| Asia & the Pacific Policy Society
CANBERRA - Papua New Guinea politics is not a game for the faint-hearted.
On 14 December 2020, parliamentary speaker Job Pomat hijacked proceedings and forced an adjournment to 16 December so that the court could determine the status of an opposition member of parliament.
This helped to prolong prime minister Marape’s hold on power and broke the opposition’s spirit in its campaign to wrestle power from him.
Upon returning to hear the outcome of the court’s decision, parliament witnessed several opposition MPs, led by John Pundari and Sam Basil, cross the floor and rejoin the government.
On 13 November, Basil, Pundari, and several ministers and MPs had crossed the floor to join the opposition, but Marape now gratefully welcomed them back.
The events that unfolded in parliament were reminiscent of the nursery rhyme Little Bo-Peep. Marape had lost some of his sheep. He knew where to find them. He left them alone, and after a month they came home wagging their tails behind them.
With the government’s numbers in parliament reinforced by the returning MPs, treasurer Ian Ling-Stuckey re-tabled the 2021 national budget and it passed without debate.
Most opposition MPs had exited the chamber, realising that their hopes of forming a new government had disappeared.
The government once again replaced opposition MPs with their own on parliament’s committee that deals with no-confidence motions, and adjourned parliament for five months to 20 April 2021.
This meant that opposition leader Belden Namah’s efforts to oust Marape were derailed again, at least for now.
The role played by Pomat as speaker was central to Marape averting a no-confidence vote and Namah wants him held responsible.
He filed a supreme court case under Section 23 (Sanctions) of the Constitution to have Pomat prosecuted for “knowingly and deliberately breaching the constitution”.
Namah seized on the court’s judgement where it raised questions about: the speaker potentially breaching the constitution by overturning the ruling of the deputy speaker; overlooking the standing orders on the motion of no-confidence served on Pomat by the opposition; and allowing the government to pass the budget without debate.
He pointed to the court’s warning of serious consequences for maladministering parliament.
Namah’s action is the first undertaking of its kind against a speaker in PNG.
With recent cases of questionable and partisan conduct by several speakers, Namah’s response was necessary to protect the constitution, restore the integrity of parliament, and the standing of the speaker, the constitution and the country’s democracy.
But this is the least of Marape’s worries. His challenge is to keep his coalition and cabinet intact.
Marape had held off announcing a full cabinet reshuffle after 12 ministers defected, probably hoping he could bring them back into the fold.
William Duma and Justin Tkatchenko were the first to return, followed by Wesley Rumimai.
A caretaker cabinet of nine ministers held the fort during the political impasse. To prevent further defections, when the MPs returned and some were sworn in as ministers, Marape held off naming their portfolios until 20 December.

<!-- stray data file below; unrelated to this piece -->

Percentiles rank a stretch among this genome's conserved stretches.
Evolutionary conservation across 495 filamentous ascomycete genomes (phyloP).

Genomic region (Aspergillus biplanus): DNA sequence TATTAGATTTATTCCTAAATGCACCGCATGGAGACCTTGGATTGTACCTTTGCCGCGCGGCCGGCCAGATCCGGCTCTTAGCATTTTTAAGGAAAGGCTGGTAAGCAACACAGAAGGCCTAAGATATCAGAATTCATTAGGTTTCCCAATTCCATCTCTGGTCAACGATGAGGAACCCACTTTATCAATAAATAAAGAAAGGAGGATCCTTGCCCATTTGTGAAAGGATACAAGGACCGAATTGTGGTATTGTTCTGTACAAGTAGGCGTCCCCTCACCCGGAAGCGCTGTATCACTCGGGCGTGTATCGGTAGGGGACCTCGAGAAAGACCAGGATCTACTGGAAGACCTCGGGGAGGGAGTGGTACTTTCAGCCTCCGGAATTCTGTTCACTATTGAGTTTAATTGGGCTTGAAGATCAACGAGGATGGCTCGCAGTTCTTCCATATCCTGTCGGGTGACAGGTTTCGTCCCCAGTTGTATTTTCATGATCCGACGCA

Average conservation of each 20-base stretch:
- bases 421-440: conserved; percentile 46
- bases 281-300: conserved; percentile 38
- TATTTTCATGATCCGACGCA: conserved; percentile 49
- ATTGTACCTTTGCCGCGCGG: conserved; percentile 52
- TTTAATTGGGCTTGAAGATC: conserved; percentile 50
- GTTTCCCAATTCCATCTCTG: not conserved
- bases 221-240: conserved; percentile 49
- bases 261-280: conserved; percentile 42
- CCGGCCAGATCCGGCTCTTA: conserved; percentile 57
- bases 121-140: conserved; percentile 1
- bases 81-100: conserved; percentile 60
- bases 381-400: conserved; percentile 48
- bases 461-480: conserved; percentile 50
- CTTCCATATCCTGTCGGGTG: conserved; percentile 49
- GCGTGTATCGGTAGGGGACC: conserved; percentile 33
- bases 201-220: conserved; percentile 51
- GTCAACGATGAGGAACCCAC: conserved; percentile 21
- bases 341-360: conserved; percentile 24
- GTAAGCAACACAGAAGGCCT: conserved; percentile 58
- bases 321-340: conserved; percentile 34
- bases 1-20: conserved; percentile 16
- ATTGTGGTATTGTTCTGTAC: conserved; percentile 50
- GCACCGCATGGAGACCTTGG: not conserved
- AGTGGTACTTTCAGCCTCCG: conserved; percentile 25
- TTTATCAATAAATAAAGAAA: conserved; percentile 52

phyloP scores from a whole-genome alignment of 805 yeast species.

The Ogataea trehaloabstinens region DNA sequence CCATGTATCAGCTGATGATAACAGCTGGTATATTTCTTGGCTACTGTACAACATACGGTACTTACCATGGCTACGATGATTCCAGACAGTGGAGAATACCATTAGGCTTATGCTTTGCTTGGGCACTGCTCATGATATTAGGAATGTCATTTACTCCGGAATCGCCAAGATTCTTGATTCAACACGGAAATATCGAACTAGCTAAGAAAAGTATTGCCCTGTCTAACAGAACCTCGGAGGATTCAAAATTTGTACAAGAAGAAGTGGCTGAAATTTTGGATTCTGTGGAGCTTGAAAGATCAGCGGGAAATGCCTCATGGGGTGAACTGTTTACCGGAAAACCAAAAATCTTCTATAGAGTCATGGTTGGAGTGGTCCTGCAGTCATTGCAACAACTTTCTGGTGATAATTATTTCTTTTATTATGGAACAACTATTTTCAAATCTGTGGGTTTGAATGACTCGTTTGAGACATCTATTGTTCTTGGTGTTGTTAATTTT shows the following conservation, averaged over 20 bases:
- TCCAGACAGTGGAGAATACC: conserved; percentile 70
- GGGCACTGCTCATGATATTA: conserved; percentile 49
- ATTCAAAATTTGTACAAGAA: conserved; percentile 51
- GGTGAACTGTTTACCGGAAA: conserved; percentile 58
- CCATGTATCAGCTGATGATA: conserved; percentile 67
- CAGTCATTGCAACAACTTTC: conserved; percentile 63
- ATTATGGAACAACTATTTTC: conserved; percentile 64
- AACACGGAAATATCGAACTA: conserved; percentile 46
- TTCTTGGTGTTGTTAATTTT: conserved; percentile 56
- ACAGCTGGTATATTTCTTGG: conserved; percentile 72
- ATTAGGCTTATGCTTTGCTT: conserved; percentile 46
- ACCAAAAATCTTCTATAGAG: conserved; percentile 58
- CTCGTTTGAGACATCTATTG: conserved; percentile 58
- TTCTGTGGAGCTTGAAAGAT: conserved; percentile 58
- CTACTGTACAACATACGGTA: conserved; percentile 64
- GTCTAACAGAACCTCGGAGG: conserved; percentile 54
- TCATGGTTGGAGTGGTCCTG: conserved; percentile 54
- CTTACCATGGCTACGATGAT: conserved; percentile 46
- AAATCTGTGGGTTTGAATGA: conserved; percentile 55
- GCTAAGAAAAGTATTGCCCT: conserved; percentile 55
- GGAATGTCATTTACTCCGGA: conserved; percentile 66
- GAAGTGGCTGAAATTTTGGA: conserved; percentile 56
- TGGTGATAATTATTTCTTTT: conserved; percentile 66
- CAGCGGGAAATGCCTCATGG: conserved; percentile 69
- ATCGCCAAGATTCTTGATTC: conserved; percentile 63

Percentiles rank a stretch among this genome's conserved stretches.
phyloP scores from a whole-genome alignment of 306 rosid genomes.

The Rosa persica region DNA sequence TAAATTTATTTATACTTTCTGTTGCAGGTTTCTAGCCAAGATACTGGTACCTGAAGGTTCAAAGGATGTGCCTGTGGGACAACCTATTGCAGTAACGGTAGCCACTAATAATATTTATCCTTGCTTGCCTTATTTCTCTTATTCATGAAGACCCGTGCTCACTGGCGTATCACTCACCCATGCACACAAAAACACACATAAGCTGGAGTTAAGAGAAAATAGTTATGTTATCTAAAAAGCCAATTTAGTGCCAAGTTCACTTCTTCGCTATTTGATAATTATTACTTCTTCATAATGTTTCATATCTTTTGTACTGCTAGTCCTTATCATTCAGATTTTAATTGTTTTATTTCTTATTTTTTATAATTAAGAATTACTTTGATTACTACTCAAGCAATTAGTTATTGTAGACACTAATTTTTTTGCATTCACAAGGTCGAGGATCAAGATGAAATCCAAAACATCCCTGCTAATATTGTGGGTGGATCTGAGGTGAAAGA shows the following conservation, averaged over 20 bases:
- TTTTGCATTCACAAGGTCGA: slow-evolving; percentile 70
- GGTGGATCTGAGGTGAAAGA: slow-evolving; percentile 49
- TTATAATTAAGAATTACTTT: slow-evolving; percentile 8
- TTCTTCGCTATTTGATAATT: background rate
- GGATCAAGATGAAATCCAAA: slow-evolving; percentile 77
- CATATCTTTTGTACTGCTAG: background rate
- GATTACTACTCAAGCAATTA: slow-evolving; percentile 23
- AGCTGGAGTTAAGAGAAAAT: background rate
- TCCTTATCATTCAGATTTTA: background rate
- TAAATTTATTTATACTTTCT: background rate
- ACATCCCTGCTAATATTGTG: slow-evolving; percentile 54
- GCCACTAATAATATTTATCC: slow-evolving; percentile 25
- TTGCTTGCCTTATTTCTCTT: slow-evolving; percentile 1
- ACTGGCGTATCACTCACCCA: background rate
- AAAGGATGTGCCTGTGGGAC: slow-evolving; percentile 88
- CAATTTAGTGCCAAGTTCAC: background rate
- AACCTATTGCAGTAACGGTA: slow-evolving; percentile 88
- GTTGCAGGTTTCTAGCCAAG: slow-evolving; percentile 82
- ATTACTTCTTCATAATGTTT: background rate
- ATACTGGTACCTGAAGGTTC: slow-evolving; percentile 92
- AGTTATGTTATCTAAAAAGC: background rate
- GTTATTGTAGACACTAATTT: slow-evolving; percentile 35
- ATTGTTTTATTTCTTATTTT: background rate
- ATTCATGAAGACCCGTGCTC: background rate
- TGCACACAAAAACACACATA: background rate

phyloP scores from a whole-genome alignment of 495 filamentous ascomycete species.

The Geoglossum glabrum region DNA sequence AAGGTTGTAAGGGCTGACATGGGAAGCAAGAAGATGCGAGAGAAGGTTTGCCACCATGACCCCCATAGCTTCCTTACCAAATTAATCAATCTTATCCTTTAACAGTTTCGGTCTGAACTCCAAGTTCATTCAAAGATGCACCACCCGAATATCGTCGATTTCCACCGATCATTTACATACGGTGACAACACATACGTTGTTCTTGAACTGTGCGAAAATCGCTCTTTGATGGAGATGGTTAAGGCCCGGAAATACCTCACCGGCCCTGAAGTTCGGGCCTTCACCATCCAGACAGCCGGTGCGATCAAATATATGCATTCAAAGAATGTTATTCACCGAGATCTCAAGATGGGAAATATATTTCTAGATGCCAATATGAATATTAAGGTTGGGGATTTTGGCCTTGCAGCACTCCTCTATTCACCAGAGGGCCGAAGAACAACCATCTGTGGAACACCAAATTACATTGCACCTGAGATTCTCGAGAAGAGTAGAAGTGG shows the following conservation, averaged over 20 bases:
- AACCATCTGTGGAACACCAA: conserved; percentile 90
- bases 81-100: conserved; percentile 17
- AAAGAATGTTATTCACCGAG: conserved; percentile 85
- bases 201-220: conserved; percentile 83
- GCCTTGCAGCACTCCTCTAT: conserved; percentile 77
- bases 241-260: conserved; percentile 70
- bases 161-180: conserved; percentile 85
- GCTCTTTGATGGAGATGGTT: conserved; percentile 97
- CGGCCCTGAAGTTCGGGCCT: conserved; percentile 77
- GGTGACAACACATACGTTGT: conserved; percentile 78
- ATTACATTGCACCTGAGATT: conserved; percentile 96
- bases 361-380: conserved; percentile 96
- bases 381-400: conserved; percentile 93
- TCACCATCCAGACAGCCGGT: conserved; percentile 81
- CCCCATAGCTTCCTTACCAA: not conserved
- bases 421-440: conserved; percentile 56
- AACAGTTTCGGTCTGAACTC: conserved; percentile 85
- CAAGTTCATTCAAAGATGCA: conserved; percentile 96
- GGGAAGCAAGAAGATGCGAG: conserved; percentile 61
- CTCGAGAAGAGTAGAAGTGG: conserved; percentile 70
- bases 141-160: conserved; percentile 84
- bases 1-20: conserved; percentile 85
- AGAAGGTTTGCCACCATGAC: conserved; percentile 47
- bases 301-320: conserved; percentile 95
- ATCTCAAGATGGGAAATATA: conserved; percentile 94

Marape’s new coalition cabinet is dominated by his Pangu Pati, which has 12 ministers out of 32.
The second largest party is Duma’s United Resources Party (URP) with five ministers, followed by National Alliance (NA) with three.
Liberal, United Labour, PNG National, and People’s parties each have two ministers. The remaining four ministries were awarded to four single-member parties.
Despite the Duma’s URP being the second-largest coalition partner, Marape reinstated United Labour’s Basil as deputy prime minister.
Currently, the only thing that’s known for sure is that the political numbers game will continue.
Marape acknowledged that his ministerial allocations were a “balancing act to restore power and confidence, and govern”. It was also a choice between rewarding loyal MPs and rewarding defectors to keep the numbers.
Marape’s cabinet comprises three distinct groups. One quarter are new ministers.
Except for Pundari, who defected and returned, all the so-called ‘next generation’ leaders lack ministerial experience. Clearly, they have been rewarded for their loyalty.
Fifteen MPs, including three defectors – Tkatchenko, Westly Nukundj and Basil – retained their portfolios.
Besides the deputy prime minister post, Basil assumed the commerce and industry portfolio, taking over from Duma.
His former role of national planning, where he was accused of misappropriating district services improvement program funds, went to the very MP who accused him, Rainbo Paito.
The final group of seven ministers were reshuffled from one portfolio to another. Two MPs, Soroi Eoe and Jelta Wong, were appointed to their former portfolios of foreign affairs and health, respectively, while Duma was appointed to the state enterprises portfolio.
Marape now has to appease four ministers who defected on 13 November and returned to join government on 16 December.
The group not considered for ministerial appointment, includes Nick Kuman, Sasindran Muthuvel, Chris Nangoi, and Joe Yopyyopy.
Kuman and Sasindran belong to Marape’s Pangu Pati. Nangoi is with the United Labour Party and Yopyyopy is from Melanesian Alliance.
With many defectors back in government, having the numbers cannot guarantee the stability of his flock, or political power. But he must do everything to keep them happy if he wants to retain the leader’s seat.
What this means for the PNG people in the middle of the Covid-19 pandemic is less clear.
While the political numbers game will likely continue, any distractions from handling the pandemic – not to mention the myriad other challenges facing the country – could have a devastating impact on his people.
Dr Henry Ivarature is a lecturer in the Australia Pacific Security College at The Australian National University